Overview of Patent Types and Filing Requirements for the USPTO

There are several types of patents that provide different levels of protection for inventors. Utility patents, the most common type, cover new and useful processes, machines, compositions of matter, and improvements thereof. Design patents safeguard the aesthetic appeal or decorative design of a novel creation. Patents for plants are awarded in recognition of novel and unique cultivars. It is important for inventors to understand these different patent types to determine which one is most suitable for their invention and offers the best protection.

Examples of various varieties of patents

Utility patents pertain to the operational mechanisms of a particular product or process. For example, one could obtain a utility patent to safeguard their novel hair dryer invention. Utility patents are valid for twenty years.

A design patent pertains to the visual appearance of a product. It is irrelevant to the product's functionality; a design patent can only be obtained for a functional product or process. The duration of design patents is fourteen years.

A plant patent grants exclusive rights to the creator of a novel plant species, prohibiting unauthorized propagation by third parties or corporations. They, like utility patents, are valid for twenty years. In short, utility (how a product operates), design (how a product appears), and plant (new plant species) patents are the most prevalent categories of patents.

Reissue patents and provisional patents are two additional varieties of patents. Additionally, software can be patented. This form of patent describes the operation and intended outcomes of a computer process. The formal definition of patent eligibility for software is ambiguous; therefore, seeking the assistance of a patent expert may be necessary to ascertain the patentability of your invention.

Two varieties of utility patents exist:

• Provisional patent: This patent provides an extension of time to complete the preparation of a valid patent. Once an invention has been granted a provisional patent, it may be designated as "patent pending." A regular patent application (RPA) must be filed within a period of 12 months from the date of receipt of the provisional patent.

• Regular utility patent: This is a tangible patent with a twenty-year validity period. Upon the issuance of a conventional utility patent, the status of your invention transitions from patent-pending to patented. To reinstate a patent after it has expired, maintenance fees may be paid.

Additionally, various varieties of patent applications can be observed, which comprise the following:

• Reissue application: If a valid and unexpired patent becomes void or flawed for any reason, you are obligated to submit a reissue application. The purview of information in this application should be identical to that of the original patent.

• Divisional application: If an invention comprises multiple patentable parts, a patent examiner from the U.S. Patent and Trademark Office (USPTO) may request a divisional application. Each application for a patent may only encompass a single invention.

• Continuation application: You may submit a continuation application if you need to add new matter to a patent that has not been abandoned or approved. It enables the patent examiner to consider newly acquired information.  The law forbids the inclusion of "new matter." The regulations apply to situations in which an individual endeavors to supplement a previously filed patent application with additional material. Incorporating additional materials and information during the application process is entirely permissible.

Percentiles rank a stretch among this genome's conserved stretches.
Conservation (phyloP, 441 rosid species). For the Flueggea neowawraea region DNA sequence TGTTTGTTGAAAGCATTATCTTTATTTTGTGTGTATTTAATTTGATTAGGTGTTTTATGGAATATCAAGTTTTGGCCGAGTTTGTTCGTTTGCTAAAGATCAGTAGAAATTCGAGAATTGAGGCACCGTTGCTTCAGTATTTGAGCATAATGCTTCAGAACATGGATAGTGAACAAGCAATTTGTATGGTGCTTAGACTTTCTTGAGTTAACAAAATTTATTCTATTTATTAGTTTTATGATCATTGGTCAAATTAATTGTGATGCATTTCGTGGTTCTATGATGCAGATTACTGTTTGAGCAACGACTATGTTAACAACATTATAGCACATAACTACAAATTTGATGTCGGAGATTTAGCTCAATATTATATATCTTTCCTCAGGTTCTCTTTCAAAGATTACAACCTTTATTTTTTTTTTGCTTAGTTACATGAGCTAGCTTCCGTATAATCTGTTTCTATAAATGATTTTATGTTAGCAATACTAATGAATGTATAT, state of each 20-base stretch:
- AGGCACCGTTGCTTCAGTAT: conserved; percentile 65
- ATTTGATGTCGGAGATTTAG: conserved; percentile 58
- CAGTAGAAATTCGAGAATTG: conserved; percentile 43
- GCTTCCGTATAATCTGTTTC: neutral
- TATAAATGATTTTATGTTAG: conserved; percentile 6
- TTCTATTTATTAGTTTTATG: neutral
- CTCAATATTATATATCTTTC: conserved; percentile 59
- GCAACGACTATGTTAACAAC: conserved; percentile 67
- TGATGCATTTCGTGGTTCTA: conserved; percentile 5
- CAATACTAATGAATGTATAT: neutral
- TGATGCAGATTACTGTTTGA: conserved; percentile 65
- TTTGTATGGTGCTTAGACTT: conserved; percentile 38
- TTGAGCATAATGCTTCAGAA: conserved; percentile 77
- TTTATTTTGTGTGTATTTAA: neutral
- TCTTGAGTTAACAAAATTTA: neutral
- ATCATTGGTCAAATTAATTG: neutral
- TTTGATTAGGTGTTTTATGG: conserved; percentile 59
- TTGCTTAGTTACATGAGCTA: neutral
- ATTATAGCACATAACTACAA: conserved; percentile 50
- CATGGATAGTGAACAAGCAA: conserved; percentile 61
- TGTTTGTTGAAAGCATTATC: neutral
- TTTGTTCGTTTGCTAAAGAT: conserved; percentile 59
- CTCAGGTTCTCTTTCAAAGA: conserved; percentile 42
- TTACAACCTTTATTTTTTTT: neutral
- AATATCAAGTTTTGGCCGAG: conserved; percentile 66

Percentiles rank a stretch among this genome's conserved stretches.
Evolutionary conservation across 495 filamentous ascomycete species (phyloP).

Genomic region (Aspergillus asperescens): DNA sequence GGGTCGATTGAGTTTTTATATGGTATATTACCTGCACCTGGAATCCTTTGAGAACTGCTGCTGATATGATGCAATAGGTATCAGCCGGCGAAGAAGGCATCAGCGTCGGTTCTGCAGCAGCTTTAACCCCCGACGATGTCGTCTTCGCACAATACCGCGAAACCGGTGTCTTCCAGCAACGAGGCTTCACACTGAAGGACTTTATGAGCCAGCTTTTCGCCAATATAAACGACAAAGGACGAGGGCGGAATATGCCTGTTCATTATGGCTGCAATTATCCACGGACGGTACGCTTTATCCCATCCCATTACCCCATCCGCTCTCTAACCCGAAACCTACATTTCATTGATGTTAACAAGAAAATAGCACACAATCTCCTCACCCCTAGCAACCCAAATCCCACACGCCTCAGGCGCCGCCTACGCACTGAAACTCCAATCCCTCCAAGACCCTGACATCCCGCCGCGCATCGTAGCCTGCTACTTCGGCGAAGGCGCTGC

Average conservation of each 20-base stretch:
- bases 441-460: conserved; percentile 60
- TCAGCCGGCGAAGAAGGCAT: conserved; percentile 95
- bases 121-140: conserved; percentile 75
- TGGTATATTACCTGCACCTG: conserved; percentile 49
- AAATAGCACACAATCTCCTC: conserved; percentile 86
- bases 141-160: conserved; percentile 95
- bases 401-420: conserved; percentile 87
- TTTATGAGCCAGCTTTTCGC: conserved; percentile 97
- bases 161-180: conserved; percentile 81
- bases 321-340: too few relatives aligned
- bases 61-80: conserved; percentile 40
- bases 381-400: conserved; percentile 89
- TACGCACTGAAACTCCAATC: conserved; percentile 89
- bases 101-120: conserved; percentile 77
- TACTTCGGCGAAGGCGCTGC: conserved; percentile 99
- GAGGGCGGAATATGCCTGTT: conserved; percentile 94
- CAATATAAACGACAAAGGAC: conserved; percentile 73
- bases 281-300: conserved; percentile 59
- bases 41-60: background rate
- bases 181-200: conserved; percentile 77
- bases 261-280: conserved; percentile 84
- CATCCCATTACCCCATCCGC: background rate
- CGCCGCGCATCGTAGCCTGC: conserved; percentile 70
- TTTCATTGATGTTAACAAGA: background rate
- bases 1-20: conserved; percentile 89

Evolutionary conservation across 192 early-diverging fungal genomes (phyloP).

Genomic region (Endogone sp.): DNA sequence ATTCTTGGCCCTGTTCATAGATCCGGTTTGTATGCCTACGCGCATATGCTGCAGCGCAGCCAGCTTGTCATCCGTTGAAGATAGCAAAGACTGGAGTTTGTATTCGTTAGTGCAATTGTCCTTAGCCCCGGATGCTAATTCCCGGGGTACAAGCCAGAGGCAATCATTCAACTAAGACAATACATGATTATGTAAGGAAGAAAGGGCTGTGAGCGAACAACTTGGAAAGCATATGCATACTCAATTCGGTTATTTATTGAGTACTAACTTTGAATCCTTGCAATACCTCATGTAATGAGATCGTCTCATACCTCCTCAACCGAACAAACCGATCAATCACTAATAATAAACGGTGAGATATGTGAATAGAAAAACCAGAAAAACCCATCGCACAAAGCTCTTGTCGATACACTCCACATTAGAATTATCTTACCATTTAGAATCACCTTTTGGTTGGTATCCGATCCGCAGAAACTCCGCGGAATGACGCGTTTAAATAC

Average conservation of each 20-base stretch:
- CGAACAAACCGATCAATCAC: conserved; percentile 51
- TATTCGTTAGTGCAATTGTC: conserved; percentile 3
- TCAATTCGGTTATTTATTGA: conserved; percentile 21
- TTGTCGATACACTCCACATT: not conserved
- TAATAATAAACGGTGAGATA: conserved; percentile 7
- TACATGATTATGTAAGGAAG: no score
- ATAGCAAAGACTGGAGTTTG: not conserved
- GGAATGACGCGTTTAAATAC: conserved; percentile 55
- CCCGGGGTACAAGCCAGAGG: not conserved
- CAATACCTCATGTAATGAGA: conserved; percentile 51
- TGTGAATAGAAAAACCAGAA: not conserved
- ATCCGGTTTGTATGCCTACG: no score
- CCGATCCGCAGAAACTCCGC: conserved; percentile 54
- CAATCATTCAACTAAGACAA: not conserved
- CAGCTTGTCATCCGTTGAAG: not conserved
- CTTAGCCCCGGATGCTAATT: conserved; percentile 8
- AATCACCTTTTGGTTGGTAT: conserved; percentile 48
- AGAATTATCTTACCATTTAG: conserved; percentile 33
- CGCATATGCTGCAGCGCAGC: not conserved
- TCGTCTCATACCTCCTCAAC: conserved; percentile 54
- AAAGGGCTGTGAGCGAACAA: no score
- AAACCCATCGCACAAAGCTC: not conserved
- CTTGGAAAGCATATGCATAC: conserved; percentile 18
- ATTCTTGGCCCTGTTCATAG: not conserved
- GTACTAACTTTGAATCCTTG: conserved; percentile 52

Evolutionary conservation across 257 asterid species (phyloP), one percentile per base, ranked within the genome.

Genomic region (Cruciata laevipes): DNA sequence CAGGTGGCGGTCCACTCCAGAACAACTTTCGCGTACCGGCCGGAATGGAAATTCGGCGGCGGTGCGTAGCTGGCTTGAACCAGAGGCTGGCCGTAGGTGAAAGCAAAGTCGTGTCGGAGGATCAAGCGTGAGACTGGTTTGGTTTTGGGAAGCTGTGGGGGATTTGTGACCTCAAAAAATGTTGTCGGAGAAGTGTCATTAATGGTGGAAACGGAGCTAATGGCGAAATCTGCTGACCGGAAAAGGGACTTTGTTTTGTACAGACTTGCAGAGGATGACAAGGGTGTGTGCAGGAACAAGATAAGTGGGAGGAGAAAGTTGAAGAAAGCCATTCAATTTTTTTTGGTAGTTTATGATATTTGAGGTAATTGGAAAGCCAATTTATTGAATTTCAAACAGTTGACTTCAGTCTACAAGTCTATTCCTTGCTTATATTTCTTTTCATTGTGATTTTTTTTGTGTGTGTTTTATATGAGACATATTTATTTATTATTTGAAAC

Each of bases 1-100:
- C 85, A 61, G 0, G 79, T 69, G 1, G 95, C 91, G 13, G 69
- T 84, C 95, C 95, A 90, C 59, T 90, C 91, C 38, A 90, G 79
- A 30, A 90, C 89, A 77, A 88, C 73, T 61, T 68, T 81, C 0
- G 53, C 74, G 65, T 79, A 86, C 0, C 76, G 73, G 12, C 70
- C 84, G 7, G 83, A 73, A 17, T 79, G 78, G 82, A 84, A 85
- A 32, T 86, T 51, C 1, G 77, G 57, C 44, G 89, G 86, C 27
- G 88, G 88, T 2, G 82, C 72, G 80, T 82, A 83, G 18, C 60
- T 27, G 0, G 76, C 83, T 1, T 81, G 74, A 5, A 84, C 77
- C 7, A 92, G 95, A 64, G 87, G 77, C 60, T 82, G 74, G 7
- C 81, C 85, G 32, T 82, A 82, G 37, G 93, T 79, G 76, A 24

An updated filing priority date will be communicated to you upon the submission of the continuation-in-part patent application. The newly established date will solely be applicable to the revised subject. During the lifespan of an earlier non-provisional application, a continuation-in-part application is a patent application that duplicates a significant portion or the entirety of the earlier non-provisional application while also including additional information that was not disclosed in the earlier non-provisional application. The act of submitting a continuation-in-part in response to rejections for a non-provisional application does not constitute an indication that the applicant is agreeing to or accepting said rejections. The continuation-in-part is unrelated to any denials that may have been encountered with the initial non-provisional application.

There are different sets of requirements for various patent types. Following the submission of your patent application, the USPTO will assign you a patent examiner. He or she conducts a comparative analysis of your application forms and existing patents.

Utility patents constitute the prevailing category of patents. Nonetheless, design patents are less expensive to obtain, so inventors frequently begin with them.

Why is knowledge of the various types of patents necessary?

To safeguard an invention, a patent is required. Otherwise, another person could manufacture and sell the identical product. A patent protects property that is innocent. Additionally, it enables innovators to develop novel products and procedures, thereby contributing to economic growth.

However, due to the existence of various patent categories, you will need to be aware of which one to submit. The USPTO will reject a design patent application based on the functionality of a product. A utility patent and a design patent are frequently sufficient to grant the required patent protection. Obtaining a design patent application in addition to a utility patent application may be advantageous if your invention possesses a distinctive design and is also unique in its structure and function.  An additional advantage is that the Patent Office will designate your invention as "patent pending" if you apply for a utility or design patent.   You are strongly encouraged to engage in a discussion regarding the course of action that is most suitable for your specific circumstances before proceeding.